I felt that it was an extremely important innings in my life because of the fact that we had lost the first Test and if we had lost that one too, the series would have over then and there. It was important to keep our hopes alive in the series. Of course it was also my first Test hundred. It came at the right time, 14th of Aug. 15th Aug was next morning and it was a wonderful coincidence.

I thought Devon Malcolm was quick in patches, Chris Lewis was sharp, but the best bowler on the tour was Angus Fraser. He was their best, throughout the series he bowled really, really well, by far the pick of the lot. There was no question of winning the Test, if at all a result was possible it could only have been in England's favour, the declaration by them was timed in such a way. However much we attacked, there was no chance of winning.

The pitch was two-paced and the odd ball kept low but I wouldn't say it was a difficult wicket to bat on. It was just the pressure created by them that I had to deal with. The wicket hadn't deteriorated. If at all the odd ball kept low, it wasn't taking off as such. When I got to the ton, it was a big relief, my first ton. I remember I was batting in the 80s, 85 or 87 I think, when Angus Fraser bowled a bouncer to which I ducked. It hit the back of the bat and went to fine leg for a single. You know it was somewhere in the back of my mind that I was out on 88 in New Zealand where I missed my 100.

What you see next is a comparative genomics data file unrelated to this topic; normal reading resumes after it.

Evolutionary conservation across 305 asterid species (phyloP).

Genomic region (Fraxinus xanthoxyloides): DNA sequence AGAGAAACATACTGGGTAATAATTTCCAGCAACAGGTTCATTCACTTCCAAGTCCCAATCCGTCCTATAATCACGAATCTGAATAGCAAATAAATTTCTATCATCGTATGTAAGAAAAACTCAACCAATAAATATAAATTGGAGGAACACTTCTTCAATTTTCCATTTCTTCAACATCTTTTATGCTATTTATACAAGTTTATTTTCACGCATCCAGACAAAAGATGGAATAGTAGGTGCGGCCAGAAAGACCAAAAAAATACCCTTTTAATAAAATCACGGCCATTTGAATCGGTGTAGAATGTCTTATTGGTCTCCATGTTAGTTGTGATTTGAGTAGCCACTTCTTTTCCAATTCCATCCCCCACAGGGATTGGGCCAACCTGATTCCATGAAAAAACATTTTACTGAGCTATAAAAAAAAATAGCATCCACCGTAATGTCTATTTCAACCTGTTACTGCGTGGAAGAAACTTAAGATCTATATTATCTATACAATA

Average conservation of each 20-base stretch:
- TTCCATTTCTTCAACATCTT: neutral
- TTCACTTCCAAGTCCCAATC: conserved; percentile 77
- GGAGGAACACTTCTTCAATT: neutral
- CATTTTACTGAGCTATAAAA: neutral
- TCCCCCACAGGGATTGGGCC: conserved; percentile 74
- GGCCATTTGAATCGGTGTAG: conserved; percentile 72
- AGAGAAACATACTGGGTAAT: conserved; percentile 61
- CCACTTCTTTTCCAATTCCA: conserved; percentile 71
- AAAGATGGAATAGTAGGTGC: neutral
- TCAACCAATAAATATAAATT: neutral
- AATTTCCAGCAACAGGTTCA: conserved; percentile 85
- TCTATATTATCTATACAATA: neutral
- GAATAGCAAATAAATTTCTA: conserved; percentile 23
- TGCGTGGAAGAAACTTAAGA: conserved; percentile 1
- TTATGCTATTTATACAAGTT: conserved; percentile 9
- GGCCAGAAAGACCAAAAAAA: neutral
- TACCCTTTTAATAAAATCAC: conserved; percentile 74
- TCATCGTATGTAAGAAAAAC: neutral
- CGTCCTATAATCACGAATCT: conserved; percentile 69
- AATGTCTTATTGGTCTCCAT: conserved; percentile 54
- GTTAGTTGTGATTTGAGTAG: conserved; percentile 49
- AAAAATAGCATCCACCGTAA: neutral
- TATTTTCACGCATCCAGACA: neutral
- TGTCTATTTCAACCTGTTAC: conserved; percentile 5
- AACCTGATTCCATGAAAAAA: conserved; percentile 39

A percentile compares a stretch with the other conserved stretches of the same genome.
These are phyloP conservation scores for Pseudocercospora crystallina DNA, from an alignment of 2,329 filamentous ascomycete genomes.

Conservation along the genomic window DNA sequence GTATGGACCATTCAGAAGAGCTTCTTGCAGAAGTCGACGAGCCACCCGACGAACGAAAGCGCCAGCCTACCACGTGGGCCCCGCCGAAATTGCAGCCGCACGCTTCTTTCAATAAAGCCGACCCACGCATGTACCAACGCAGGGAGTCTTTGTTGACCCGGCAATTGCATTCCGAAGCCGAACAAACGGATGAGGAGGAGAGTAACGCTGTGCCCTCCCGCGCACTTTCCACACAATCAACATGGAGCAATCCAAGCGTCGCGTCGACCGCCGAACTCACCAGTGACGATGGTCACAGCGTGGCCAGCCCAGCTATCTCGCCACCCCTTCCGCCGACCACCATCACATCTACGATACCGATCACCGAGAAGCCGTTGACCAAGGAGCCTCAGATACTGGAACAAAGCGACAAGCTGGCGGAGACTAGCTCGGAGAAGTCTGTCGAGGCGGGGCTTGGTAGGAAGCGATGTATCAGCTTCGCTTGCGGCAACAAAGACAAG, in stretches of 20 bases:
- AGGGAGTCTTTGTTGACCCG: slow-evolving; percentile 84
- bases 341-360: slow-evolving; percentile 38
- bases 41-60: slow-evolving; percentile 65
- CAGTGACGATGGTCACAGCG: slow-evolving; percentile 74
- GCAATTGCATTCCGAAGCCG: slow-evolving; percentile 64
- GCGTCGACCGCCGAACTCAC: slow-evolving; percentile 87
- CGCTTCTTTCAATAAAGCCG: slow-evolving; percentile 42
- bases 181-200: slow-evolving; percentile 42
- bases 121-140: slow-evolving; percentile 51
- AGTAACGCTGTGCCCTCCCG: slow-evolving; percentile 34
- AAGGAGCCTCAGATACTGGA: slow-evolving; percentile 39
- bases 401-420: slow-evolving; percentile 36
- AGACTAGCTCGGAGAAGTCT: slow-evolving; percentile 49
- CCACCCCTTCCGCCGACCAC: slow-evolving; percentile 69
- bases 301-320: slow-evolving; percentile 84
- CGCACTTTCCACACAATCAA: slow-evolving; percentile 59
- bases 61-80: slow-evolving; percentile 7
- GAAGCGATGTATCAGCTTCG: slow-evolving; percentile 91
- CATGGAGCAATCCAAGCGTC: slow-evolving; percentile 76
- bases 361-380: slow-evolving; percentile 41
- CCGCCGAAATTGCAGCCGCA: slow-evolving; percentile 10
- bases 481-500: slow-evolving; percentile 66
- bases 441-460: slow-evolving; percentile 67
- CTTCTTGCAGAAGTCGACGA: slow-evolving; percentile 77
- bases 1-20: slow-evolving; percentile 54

But on that day, I was extremely determined that I would play till the end of the day's play and stay not out. I was not going to stop with 80 or a 100 because it was important that we played out the whole day. I am glad we did.

It was my first tour to England with the Indian team. When you travel with the Indian team, it is a different cup of tea because you play the top sides. Earlier when I had toured with Star Cricket Club and Kailash Gattani, there were some good sides we played but never a 'A' side county team but only B sides. But for the under-19 boys, it was a terrific experience. Even in the B teams there were guys who went on to play Test cricket soon after that, bowlers like England's Allan Mullally, Meyrick Pringle of South Africa, played against us.

With the Indian team, it was superb to play various fast bowlers in the lead up games. I hadn't played the West Indies before and there was Malcolm Marshall as also Ian Bishop and Benjamin. Got to play against the top bowlers and I have always enjoyed that.